CBS Adapts a Hit British Comedy into a Uniquely American Sitcom with “Ghosts”

CBS gets spooky starting October 7th with the premiere of Ghosts, an Americanization of a British series of the same name. “We're standing on the shoulders of giants,” executive producer Joe Wiseman said at the TCA Summer Press Tour about the task of adapting a hit series. “The show [they] created captured my heart immediately, and I hope we're doing it justice.”

(Cliff Lipson/CBS)

(Cliff Lipson/CBS)

“Such a big part of the British show is those British archetypes that are their wonderful ghosts,” Joe Port added, who executive produces the show with Wiseman. “Joe and I saw a big opportunity to put our own stamp on it with American archetypes for this show. Some of them bear quite a resemblance to their British counterparts, and others are big departures. But that’s just based on what was right for this area, where this house is, and what kind of American history took place in that region.”

Set in the Hudson Valley, the show’s setting allows for characters from various time periods to reside in the house. Rose McIver plays Samantha, one half of the couple that moves in and the only one of the two who can see the ghosts. “The patchwork of this cast honestly is extraordinary,” the actress explained. “When we look at the original show, which I'm such a fan of, the BBC Ghosts, it's big shoes to fill. I didn't watch too, too much of it, because I didn't want to feel any more pressure than I did… The Joes have done such a great job in bringing together people who have a natural chemistry that you feel when you watch the show.”

“It's certainly as diverse as any other show, and they've been super open to our input,” Utkarsh Ambudkar shared, who plays Samantha’s husband Jay, who can’t see the ghosts. “I get to just stare up into space and pretend that I'm listening,” he joked about the scenes where Jay is oblivious to the presence of the actors sharing the scene. “It's really just pick a spot in the middle space, think about what three to four of your favorite movies are, and that is kind of how you play a scene with imaginary characters.”

While Rose and Utkarsh get to change costumes to show a change of time throughout the series, the look of the ghosts remains a constant. “It's really nice to not ever have a fitting ever again,” joked Rebecca Wisocky, who plays Hetty. For Richie Moriarty, whose character Pete died by taking an arrow through the head, a comparison to the BBC series caused a bit of jealousy. “Jim Howick, who plays basically like a translation of my character in the BBC version, his arrow is like this much shorter, because he breaks it off at one point during his death scene,” the actor said. “I'm like, why didn't you guys write that in for me? I have the full arrow in my neck.”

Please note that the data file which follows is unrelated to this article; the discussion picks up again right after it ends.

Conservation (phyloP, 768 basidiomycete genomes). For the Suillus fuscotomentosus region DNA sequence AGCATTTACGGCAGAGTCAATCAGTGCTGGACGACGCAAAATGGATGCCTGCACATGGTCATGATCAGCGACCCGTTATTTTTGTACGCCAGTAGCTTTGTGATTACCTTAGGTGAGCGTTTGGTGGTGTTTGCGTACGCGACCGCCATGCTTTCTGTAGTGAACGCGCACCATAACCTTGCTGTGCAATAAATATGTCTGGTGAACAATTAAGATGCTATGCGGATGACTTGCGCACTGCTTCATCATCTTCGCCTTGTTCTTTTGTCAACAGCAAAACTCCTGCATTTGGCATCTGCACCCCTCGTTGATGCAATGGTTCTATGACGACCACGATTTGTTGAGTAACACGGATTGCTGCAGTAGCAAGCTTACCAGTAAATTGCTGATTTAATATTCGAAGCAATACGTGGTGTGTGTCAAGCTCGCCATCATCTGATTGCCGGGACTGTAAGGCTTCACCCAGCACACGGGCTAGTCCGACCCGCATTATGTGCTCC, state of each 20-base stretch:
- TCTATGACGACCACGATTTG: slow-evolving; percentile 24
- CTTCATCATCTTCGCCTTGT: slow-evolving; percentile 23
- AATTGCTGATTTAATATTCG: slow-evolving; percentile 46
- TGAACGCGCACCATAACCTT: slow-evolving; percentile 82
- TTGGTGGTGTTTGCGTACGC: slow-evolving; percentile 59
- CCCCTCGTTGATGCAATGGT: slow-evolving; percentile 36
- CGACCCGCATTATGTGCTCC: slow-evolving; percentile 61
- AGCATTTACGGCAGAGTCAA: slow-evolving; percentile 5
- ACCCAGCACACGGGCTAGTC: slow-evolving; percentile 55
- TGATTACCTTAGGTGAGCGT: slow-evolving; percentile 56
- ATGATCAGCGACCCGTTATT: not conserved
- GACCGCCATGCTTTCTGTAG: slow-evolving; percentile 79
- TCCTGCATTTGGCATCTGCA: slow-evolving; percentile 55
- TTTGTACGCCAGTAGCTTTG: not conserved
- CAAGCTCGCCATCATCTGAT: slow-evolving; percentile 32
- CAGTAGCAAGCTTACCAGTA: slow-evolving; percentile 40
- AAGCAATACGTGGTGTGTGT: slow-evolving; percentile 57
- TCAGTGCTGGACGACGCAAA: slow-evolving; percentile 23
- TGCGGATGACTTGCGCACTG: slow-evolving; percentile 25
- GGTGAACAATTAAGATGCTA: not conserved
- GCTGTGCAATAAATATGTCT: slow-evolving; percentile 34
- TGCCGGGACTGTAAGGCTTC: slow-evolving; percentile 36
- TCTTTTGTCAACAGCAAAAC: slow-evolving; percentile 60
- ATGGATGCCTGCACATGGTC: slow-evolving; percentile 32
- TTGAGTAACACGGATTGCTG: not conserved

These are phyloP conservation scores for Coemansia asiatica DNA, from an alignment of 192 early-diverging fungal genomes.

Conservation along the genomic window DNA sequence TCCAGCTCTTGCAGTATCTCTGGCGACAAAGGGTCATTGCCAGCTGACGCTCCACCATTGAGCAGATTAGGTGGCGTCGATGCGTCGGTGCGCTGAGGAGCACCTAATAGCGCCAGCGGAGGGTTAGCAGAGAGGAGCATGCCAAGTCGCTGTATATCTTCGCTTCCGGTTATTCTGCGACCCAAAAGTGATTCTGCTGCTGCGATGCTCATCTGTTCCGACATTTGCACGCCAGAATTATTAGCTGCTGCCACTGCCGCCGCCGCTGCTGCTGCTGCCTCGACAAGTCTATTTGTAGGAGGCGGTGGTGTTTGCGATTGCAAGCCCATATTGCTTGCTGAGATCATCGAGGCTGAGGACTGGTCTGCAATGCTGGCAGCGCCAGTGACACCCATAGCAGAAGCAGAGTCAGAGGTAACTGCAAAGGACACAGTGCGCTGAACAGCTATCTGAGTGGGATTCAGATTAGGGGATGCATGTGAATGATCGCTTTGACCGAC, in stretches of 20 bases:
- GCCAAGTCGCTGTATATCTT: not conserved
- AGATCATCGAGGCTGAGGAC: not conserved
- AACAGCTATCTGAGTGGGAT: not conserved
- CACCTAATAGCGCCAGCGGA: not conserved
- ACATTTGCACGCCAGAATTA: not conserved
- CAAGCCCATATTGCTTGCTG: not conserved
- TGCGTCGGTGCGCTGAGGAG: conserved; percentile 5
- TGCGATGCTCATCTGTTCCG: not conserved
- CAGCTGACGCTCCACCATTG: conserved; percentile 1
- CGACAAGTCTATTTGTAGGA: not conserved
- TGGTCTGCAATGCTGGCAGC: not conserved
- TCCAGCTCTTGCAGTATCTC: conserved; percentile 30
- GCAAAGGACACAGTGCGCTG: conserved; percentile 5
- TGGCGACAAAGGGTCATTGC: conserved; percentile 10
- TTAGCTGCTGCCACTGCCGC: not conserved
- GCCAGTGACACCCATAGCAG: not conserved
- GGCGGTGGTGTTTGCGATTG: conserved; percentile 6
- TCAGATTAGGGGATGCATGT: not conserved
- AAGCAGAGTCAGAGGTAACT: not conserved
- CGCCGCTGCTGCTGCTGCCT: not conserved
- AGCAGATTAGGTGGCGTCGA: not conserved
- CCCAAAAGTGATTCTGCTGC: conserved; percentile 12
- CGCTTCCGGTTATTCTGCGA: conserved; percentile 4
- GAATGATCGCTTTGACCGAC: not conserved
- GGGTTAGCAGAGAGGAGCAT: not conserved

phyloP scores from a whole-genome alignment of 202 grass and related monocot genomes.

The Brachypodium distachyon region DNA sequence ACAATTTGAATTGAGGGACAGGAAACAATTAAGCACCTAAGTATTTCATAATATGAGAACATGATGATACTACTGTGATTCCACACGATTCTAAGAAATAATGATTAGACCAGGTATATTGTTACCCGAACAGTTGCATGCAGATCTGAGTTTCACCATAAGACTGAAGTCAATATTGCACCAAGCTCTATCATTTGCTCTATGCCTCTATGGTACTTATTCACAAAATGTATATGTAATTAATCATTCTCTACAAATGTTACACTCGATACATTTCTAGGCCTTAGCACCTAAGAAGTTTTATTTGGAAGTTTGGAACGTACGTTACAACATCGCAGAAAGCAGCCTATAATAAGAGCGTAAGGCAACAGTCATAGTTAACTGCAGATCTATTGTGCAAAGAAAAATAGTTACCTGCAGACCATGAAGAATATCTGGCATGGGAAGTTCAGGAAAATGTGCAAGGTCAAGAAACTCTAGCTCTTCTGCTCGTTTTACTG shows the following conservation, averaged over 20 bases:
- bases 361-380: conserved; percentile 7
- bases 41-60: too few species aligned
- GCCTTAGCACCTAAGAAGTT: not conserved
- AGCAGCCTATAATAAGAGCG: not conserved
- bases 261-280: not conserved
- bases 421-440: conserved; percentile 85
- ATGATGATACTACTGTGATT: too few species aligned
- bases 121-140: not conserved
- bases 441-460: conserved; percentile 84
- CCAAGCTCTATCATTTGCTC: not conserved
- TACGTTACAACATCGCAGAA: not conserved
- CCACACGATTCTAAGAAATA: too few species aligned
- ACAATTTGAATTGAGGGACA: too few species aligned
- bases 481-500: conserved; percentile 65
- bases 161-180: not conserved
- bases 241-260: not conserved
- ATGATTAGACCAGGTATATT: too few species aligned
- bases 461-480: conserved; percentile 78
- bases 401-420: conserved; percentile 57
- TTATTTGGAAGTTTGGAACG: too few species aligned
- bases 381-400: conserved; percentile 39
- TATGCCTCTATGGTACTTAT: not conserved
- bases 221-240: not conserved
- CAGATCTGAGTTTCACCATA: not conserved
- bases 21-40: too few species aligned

“I have to shout out Joe Wiseman and Joe Port for this because they valued respectful representation over continuity,” Román Zaragoza said about his costume to bring Sasappis to life, which changes after the pilot. “They brought in a consultant who helped them and our amazing costume designer, Carmen Ali, to change the costume and be something a little bit more appropriate and accurate.” However, he did share that it’s heavy and tough to wear during a 12-hour day.

The character of Trevor was caught with his pants down when he died, a joke that actor Asher Goodman was grateful for during the summer. “It's gotten like 15 degrees cooler here, so now I'm questioning some things a little bit,” he joked. “There was a lot of measuring and figuring out the right levels, for sure, how much thigh to show.  And there's a lovely moment in the pilot where we were just like, ‘All right, that's it,’ and then you see everything. We're probably testing the boundaries of CBS with that one, but I love my costume.”

Ghosts already has a large cast, with some spirits relegated to certain parts of the house, like the basement where cholera outbreak patients perished. “It's a big property, there's all sorts of areas I can be sniffing around in,” Rose McIver said about the possibility of finding more ghosts in the home. “It does feel like the type of show where if you shake a tree, that a ghost will fall out,” Brandon Scott Jones added, who plays Isaac. ?There's like more characters to come probably that aren't alive.”

Are there more ghosts to come? You can watch the new CBS sitcom Ghosts to find out, starting Thursday, October 7th. New episodes will stream live and be available on-demand on Paramount+.